In the middle of a sweltering, packed meeting hall in Ottawa's west end on Sunday, Trudeau repeatedly insisted that he's prepared to govern the country from the political middle ground, countering the message with which the Conservatives have constantly bombarded Canadians over the airwaves — that Trudeau is "just not ready."
Leading into a week when the Mike Duffy fraud trial is expected to re-ignite voter anger over the Senate expense scandal, Trudeau also accused Harper of making mistakes in choosing senators and dealing with controversy; again, fighting back against a Tory message that the Liberal leader has shown a lack of acumen.
"I think we're going to be reminded yet again this week of Mr. Harper's lack of respect for democracy and of his extremely poor judgment," Trudeau said in response to questions about the Duffy case.
But it was remarks made last week by a New Democratic Party candidate over the Alberta oilsands and environmental protection that gave Trudeau an opportunity to portray himself as the party leader who can govern from the centre, in contrast to Harper and Mulcair.
Linda McQuaig, a well-known author and journalist running for the NDP in a Toronto riding, told a CBC panel that a lot of Alberta crude may have to "stay in the ground" for Canada to meet its climate change targets.
Earlier Sunday, Harper volunteered a response to McQuaig's comments by calling them evidence that the NDP has a "not-so-hidden agenda" of being against resource development, even though Mulcair has made clear he's open to oilsands production.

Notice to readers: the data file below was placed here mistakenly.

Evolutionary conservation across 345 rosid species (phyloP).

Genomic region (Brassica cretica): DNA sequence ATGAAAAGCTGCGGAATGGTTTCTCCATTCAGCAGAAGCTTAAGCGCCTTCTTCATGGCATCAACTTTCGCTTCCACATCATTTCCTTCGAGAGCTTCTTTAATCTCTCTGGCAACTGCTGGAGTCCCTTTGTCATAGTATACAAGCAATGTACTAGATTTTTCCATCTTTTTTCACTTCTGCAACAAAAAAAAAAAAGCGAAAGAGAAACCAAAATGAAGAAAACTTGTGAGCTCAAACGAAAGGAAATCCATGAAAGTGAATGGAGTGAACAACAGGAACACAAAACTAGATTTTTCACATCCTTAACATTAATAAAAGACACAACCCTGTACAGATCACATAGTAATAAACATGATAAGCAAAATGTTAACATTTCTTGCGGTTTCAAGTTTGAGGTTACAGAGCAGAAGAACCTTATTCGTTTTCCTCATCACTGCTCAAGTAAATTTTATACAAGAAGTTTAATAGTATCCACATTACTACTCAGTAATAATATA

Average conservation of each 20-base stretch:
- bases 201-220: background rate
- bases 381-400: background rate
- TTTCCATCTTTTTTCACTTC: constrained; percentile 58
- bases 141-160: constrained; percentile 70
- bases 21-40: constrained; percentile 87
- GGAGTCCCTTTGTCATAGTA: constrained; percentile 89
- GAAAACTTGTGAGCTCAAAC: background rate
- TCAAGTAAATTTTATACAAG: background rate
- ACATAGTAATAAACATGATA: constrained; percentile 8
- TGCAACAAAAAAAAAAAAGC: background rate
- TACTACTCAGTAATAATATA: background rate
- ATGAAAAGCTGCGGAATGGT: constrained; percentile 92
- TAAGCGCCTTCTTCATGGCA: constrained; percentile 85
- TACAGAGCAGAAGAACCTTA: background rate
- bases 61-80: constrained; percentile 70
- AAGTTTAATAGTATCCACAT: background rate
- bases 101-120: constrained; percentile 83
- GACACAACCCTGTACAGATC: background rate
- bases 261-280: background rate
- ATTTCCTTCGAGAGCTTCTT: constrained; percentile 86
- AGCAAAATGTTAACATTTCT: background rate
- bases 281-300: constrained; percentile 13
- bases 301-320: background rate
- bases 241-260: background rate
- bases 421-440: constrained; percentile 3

The contrast between the Conservatives and New Democrats could not be more clear, said Trudeau.
The Tories want to open the flood gates on development, regardless of the environmental consequences, and the New Democrats want to clog Canada's economic engine with red tape that would hamper industrial production, he suggested.
"What all Canadians know is the way to grow a strong economy in the 21st century is by caring for the environment," Trudeau said before climbing on his campaign bus.
"And you don't get to make a choice between one or the other."
Trudeau took aim at Harper's economic policies Sunday as he had all week, accusing the Conservatives of failing with their plan to create jobs and a better life for middle income earners.
The Liberal leader also loudly shrugged off the Conservative party's ability to raise campaign funds, urging supporters to knock on as many doors as possible in the nation's capital until Oct. 19, in an effort to prove that money won't buy Harper a fourth consecutive chance at power.
"Show Stephen Harper that all the money in the world can't stop change when Canadians want change," Trudeau shouted as he ended his last stump speech of the week.
Trudeau was to be in Montreal on Monday where he was expected to start week two of his campaign by holding a news conference with Liberal candidates from the region before attending an evening rally in the city.
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